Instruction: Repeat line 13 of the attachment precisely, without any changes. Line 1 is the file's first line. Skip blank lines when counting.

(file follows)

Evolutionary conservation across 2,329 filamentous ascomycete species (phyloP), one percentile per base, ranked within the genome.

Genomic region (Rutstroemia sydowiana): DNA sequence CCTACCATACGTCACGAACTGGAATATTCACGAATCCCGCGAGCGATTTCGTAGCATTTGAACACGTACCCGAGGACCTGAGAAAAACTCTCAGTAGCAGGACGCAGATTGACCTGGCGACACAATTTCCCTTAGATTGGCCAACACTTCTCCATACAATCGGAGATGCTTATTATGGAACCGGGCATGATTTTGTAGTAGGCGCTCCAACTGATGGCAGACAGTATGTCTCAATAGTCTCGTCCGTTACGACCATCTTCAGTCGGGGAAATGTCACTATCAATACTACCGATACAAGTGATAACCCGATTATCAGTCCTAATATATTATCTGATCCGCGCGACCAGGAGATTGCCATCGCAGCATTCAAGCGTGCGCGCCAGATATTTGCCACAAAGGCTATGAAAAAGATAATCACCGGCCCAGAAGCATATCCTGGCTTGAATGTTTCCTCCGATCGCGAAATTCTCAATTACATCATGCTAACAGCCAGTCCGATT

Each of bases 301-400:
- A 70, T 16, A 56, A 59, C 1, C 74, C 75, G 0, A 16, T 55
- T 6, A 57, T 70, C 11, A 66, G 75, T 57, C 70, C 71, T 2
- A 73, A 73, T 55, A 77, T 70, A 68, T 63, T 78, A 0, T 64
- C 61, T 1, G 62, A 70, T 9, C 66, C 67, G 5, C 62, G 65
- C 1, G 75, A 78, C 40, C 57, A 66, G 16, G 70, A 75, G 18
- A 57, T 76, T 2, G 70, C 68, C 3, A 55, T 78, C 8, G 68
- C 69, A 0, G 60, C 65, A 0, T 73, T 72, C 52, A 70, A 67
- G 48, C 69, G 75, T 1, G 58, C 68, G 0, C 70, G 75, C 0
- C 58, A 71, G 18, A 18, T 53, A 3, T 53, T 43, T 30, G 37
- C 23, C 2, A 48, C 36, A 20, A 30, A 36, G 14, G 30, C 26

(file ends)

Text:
- C 23, C 2, A 48, C 36, A 20, A 30, A 36, G 14, G 30, C 26